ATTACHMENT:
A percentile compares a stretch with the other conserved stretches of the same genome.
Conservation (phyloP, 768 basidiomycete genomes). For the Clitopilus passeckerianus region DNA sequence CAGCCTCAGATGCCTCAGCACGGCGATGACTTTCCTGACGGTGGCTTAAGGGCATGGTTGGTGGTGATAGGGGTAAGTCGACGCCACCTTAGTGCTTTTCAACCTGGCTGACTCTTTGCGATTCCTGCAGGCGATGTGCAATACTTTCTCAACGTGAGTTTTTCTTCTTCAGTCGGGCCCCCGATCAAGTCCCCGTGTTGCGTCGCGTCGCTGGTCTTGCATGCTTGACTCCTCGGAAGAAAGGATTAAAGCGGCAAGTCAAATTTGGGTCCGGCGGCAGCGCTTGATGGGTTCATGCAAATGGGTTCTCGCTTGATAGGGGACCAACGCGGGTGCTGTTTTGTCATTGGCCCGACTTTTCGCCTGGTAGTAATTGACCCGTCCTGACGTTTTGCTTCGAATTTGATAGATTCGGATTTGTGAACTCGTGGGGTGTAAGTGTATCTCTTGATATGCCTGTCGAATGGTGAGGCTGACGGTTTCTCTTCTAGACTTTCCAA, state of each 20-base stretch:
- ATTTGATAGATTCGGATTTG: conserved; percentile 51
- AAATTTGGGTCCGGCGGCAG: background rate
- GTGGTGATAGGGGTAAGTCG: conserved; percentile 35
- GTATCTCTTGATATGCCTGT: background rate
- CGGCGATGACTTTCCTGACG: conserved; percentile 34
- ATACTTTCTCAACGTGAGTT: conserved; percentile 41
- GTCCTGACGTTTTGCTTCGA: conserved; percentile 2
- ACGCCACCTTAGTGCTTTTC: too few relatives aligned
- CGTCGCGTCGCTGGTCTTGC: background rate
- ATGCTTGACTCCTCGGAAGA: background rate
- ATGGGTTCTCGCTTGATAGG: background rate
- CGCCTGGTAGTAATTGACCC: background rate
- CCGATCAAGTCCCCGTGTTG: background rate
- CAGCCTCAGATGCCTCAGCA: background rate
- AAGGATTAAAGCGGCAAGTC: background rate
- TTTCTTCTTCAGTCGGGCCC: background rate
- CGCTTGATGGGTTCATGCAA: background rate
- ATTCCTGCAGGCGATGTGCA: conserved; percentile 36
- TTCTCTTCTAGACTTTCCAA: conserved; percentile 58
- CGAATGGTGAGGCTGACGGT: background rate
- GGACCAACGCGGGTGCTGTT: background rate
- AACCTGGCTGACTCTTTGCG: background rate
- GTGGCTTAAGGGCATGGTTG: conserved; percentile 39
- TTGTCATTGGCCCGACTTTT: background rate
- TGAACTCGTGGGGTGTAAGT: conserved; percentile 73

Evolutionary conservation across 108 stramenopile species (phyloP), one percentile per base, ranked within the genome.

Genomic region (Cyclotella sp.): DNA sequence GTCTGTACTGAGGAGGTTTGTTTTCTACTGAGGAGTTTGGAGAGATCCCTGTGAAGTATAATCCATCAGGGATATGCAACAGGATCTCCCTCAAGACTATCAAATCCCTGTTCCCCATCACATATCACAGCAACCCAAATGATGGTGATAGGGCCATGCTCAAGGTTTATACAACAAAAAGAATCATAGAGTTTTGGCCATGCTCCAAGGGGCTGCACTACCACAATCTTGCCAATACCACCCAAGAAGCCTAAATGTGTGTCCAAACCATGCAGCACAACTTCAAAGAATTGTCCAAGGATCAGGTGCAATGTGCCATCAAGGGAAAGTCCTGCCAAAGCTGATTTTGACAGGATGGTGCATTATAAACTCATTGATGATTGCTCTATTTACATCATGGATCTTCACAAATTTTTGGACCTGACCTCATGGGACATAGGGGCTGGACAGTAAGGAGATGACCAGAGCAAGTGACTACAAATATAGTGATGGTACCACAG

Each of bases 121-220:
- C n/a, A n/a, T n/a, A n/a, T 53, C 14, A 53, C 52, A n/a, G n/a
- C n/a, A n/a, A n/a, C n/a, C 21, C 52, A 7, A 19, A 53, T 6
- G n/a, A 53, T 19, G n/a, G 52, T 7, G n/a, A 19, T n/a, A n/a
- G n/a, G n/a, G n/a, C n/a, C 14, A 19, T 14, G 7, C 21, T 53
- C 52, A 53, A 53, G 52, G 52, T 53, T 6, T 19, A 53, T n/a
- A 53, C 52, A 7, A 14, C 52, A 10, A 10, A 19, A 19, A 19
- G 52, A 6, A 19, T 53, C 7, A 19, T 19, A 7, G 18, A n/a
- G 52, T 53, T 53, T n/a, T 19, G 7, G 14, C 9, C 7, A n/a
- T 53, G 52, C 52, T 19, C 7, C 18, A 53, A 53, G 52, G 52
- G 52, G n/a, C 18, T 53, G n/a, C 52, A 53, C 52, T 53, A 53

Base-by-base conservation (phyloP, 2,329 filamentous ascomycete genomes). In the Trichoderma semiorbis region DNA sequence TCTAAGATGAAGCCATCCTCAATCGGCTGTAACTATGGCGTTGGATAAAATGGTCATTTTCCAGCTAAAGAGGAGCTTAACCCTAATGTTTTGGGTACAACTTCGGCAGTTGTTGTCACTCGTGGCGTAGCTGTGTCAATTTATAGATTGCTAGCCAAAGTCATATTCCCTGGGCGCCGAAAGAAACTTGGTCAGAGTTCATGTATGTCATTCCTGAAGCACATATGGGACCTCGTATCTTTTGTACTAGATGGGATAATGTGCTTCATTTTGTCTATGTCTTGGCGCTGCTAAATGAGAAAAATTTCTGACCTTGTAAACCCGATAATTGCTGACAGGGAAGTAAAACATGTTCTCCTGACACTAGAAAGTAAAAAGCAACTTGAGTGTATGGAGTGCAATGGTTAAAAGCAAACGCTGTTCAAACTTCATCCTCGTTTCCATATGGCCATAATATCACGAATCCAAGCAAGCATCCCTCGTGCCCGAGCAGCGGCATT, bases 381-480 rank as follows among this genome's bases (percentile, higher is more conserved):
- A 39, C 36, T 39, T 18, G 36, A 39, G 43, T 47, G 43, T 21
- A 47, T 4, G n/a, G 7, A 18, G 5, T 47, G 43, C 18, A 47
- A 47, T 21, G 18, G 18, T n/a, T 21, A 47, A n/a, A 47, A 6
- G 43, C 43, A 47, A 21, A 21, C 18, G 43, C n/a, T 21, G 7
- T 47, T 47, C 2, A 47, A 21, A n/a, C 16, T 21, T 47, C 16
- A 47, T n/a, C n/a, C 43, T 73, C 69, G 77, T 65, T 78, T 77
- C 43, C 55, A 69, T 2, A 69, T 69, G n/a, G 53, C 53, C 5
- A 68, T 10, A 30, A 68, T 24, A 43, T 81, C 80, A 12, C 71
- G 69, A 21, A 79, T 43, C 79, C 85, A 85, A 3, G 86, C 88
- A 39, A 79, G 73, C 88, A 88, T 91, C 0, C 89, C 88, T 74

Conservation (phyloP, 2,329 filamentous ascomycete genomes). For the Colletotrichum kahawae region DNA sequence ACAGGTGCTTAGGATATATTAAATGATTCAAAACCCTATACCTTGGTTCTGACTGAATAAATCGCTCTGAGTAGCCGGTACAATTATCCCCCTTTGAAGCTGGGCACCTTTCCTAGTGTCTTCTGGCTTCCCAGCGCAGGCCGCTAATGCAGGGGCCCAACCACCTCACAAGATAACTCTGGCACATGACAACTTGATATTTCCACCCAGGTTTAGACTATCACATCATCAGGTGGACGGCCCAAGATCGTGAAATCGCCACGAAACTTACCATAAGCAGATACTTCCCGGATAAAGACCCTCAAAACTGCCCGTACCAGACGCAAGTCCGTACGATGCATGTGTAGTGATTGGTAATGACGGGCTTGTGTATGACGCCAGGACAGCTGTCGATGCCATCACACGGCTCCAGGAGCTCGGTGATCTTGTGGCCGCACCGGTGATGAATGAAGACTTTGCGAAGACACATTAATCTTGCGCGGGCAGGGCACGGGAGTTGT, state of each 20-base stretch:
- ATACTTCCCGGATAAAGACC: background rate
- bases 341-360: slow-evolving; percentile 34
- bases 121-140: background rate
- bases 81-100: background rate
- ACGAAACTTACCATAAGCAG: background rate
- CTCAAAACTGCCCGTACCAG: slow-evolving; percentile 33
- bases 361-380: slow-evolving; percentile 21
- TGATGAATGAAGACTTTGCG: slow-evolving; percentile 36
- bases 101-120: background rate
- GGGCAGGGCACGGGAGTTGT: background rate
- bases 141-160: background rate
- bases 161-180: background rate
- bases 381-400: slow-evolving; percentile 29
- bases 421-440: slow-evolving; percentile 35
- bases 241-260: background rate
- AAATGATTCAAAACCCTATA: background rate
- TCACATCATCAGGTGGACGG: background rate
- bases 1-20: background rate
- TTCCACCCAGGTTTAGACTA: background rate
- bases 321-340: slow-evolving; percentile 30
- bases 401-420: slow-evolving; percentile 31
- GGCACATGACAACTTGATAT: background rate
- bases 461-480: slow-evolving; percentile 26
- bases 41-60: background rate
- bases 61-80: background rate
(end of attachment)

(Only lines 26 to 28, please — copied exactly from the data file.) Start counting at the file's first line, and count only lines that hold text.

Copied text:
- TTGTCATTGGCCCGACTTTT: background rate
- TGAACTCGTGGGGTGTAAGT: conserved; percentile 73

Evolutionary conservation across 108 stramenopile species (phyloP), one percentile per base, ranked within the genome.